Three men have been sentenced after pleading guilty to stealing historic York stone from the path at St Mary’s Church in Astbury, and from the grounds of other churches in the North West and Staffordshire.
The path, now back in place, was closed for months after the theft, which happened under the cover of darkness in March. In the days that followed the rector of Smallwood, the Rev Anne Marie-Naylor, had said that while the cost to replace the valuable stone could run into five figures “it’s the fact that somebody would disturb what is a very tranquil people place”.
At Chester Crown Court last Wednesday Jason Perry, Connor Lipinski and Owen Lipinski were sentenced having previously admitted the conspiracy to steal stone.
Perry, (49), of Wallshaw Street, Oldham, who also pleaded guilty to driving while disqualified and handling a stolen vehicle, was sentenced to four years in jail.
Twenty-eight-year-old Connor Lipinski, of Gale Court, Rochdale, was handed a three-year jail sentence while Owen Lipinski of the same address was given a 15-month suspended sentence.
Between January and March 2022 the men had also stolen the York stones from Church of All Saints, Glossop; St Cuthbert’s, Hassall in Lancashire; St Michael Church Aughton, Lancashire; St Ambrose CE Church, Grindleton, Lancashire; Ormskirk Parish Church, and All Saints Church, Grindon, Staffordshire.
The total repair bill came to approximately more than £125,000.
The trio’s crime spree came to an end when officers from Cheshire Constabulary’s rural crime team identified Perry’s vehicle during their investigation into the theft at St Mary’s Church in Astbury.
It was caught on CCTV at the church leading them to more and more evidence linking the men to the crimes.
Raids were carried out in July at addresses in Middleton, Oldham and Rochdale by officers from Cheshire Constabulary’s rural crime team with the assistance of colleagues from Lancashire, Staffordshire, Derbyshire, and Greater Manchester Police. The Lipinskis and Perry were arrested simultaneously in the raids and later charged.
The investigation identified the location the stolen stone had been sold on to, which meant officers were able to arrange the return of some stone to three of the effected churches. A supplier of illicit number plates was also identified, searched under warrant and shut down. All three stolen vehicles involved were also recovered and returned to their rightful owners.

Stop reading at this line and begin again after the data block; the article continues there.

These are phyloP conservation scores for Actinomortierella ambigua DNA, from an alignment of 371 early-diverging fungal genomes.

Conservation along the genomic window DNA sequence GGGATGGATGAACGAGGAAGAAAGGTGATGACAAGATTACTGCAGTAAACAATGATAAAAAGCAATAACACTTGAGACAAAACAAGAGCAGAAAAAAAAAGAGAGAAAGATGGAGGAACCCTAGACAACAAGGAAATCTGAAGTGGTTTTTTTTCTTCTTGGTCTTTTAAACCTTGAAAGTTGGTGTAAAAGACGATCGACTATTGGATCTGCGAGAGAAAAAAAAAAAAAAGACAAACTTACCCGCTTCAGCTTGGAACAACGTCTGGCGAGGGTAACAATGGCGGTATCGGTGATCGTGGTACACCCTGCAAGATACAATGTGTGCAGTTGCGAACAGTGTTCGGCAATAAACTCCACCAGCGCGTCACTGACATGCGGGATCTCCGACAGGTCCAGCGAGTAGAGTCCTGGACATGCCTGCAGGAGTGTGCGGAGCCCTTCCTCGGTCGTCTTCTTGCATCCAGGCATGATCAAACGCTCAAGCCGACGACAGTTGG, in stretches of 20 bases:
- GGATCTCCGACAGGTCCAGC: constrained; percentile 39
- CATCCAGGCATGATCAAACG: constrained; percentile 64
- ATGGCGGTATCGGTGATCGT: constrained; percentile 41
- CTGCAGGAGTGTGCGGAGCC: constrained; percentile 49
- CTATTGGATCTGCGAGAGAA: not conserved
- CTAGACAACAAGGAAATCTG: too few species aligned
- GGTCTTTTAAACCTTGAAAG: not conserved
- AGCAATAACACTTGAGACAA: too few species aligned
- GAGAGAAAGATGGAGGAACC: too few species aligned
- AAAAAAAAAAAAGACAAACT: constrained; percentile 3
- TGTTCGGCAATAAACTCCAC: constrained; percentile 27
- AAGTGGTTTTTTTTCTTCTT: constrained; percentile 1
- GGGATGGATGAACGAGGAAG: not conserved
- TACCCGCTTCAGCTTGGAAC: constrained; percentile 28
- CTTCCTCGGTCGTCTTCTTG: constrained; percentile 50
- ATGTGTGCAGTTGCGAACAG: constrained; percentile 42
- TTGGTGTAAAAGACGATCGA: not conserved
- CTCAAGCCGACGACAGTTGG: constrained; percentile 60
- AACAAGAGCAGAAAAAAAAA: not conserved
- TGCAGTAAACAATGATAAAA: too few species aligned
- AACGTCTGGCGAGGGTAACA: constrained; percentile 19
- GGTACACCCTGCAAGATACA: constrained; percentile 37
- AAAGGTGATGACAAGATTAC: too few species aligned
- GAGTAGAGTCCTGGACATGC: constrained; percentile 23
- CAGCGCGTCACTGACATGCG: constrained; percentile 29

After last Wednesday’s sentencing hearing PC Rob Stordy: said: “By working together with other forces and with the expert help and advice from Historic England, we have brought these men to justice for pillaging our rich history.
“These crimes impacted the heart of our rural communities and left most of the paths impassable due to the damage the men had caused by removing the stones.
“I hope today’s result sends a message to thieves that rural crime is taken extremely seriously. We will do all we can to get justice for our rural residents and keep Cheshire a hostile environment for criminals.”
Mark Harrison, head of heritage crime strategy at Historic England, said: “The outcome of this case highlights the benefits of collaborative working between the Cheshire Constabulary, Crown Prosecution Service, church communities and Historic England and is an approach we shall continue to use when dealing with the theft of historic stone.
“The theft of stone from historic church buildings is serious organised acquisitive crime.
“Removing large areas of paving from church buildings has not just a serious financial impact on church communities but a significant impact on their morale.
“The stone stolen in this case will have historic and cultural value and its removal can lead to irreparable loss and damage not just to individual communities but to the whole nation, which is why tackling this type of heritage crime is so important.”
In a social media post following the sentencing hearing, Mrs Naylor said: “On behalf of St Mary’s, Astbury, a huge thank you to Cheshire Police, and also to the whole Congleton community. You were there to support us when we felt sick, offered help when we weren’t sure what to do, and showed love, care and compassion. It made us realise how much St Mary’s means to Congleton. So we are going to make sure St Mary’s is there for the whole community, well into the future.”